Website security is a primary concern in this tech-laden era. On average, website attacks occur every 39 seconds. There are lots of ways you can safeguard yourself from potential attacks. Here, we’re going to talk about 10 ways you can secure your website.

1. Update Your Software Regularly

Arguably the most important thing you should do to secure your website is to keep your software up-to-date. Outdated software is rife with security holes, making your website more susceptible to attacks.

Software updates address these vulnerabilities as well as fix bugs and roll out enhancements to improve user experience. Update requests must always be taken seriously and acted on as soon as possible.

Check your website for pending updates regularly or install a notification plugin to make sure you never miss an upgrade. You can also enable automatic updates if it’s available on your platform.

2. Choose a Secure Web Host

Today’s market is filled with a ton of cheap web hosting services. Although these seem like practical grabs, they come with several drawbacks. Cheap web hosts typically offer shared hosting services, meaning its resources are divided between you and countless others. 

Running on a shared server harms site speed as bandwidth is spread thinly across multiple websites. But a more pressing issue is that you also share one IP address. This makes it easier for computer hackers to mine data once it infiltrates even a single website on the server.

Opt for a reliable web hosting company that has ongoing technical support and can accommodate dedicated hosting. You should also check if they offer SFTP (Secure File Transfer Protocol) and file backup services.

3. Research Your Plugins

Plugins have evolved into indispensable tools on websites. They provide a range of added functionalities that would otherwise be unavailable on your pages. If you’re using a content management system (CMS), you can find a mountain of options right on your dashboard.

A wider selection is available on marketplaces or from the libraries of third-party developers. While it’s tempting to get plugins with enticing descriptions and functionalities, it’s good practice to do your research first before installing.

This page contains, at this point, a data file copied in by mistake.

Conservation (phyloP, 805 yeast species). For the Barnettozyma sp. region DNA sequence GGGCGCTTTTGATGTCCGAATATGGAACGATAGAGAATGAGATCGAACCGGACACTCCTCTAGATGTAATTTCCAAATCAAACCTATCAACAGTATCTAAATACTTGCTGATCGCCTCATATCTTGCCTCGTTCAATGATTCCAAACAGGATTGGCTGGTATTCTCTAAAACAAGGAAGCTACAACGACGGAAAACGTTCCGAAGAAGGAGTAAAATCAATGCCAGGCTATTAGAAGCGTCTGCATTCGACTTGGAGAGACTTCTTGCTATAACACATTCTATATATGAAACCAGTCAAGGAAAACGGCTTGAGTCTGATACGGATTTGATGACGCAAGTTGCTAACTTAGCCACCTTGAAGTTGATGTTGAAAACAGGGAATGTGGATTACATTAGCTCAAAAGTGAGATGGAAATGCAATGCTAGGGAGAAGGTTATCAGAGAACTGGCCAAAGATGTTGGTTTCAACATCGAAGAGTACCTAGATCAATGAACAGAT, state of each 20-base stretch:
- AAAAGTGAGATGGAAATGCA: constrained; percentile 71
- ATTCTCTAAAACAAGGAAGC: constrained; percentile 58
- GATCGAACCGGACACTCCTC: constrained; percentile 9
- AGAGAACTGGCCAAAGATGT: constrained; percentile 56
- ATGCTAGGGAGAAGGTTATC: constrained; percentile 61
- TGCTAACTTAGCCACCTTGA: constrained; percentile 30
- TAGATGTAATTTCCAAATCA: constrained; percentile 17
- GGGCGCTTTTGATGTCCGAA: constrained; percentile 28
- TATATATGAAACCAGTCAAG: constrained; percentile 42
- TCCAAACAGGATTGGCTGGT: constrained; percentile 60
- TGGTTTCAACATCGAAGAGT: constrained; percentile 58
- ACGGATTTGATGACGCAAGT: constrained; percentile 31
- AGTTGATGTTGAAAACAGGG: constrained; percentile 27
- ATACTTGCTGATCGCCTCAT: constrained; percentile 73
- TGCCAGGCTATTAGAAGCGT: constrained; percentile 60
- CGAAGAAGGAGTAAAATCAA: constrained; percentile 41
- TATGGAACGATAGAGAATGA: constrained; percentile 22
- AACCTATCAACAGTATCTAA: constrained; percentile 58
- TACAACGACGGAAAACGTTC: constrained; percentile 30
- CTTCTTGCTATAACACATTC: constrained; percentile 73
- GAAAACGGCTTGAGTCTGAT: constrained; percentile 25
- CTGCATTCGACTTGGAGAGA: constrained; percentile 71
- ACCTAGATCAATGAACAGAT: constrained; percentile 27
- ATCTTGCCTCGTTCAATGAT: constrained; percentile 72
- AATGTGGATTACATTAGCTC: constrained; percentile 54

Poorly coded plugins pose security threats and negatively affect page loading times. Look up the source of your desired plugins to verify if they’re reliable. Also, check out comments on community support forums and ensure they’re still supported and up-to-date. 

The best course of action is to outsource your web development project to a team of experts. Seasoned web developers can custom-build themes and plugins to match your needs so there would hardly be the need to install add-ons.

4. Use SSL encryption

A Secure Sockets Layer (SSL) encrypts sensitive information so they may be transmitted safely from a browser to a web server and vice versa. SSL works by using public key encryption (PKI) to generate keys (or certificates) to encipher and decipher messages.

SSL encryption starts when a copy of the public key is sent to the browser. After the client confirms that the SSL certificate is trustworthy, it sends back an encrypted message. Since only the server has the private key, it’s almost impossible to decipher the information exchanged.

Having this layer of security makes it much harder for hackers to steal login credentials, bank details, and other private data. Investing in SSL certificates is especially important for e-commerce websites to put customers at ease when divulging personal information. 

5. Limit Administrator Access

It’s not uncommon for websites to have multiple administrators. Those involved in frontend and backend development must have some level of control over your pages to do their job. What’s crucial here is setting boundaries on their administrative privileges. 

Granting the same level of access to every user puts your website and its contents at risk. Full administrator rights give the power to make significant changes to your framework, bypass security measures, and pull up sensitive data.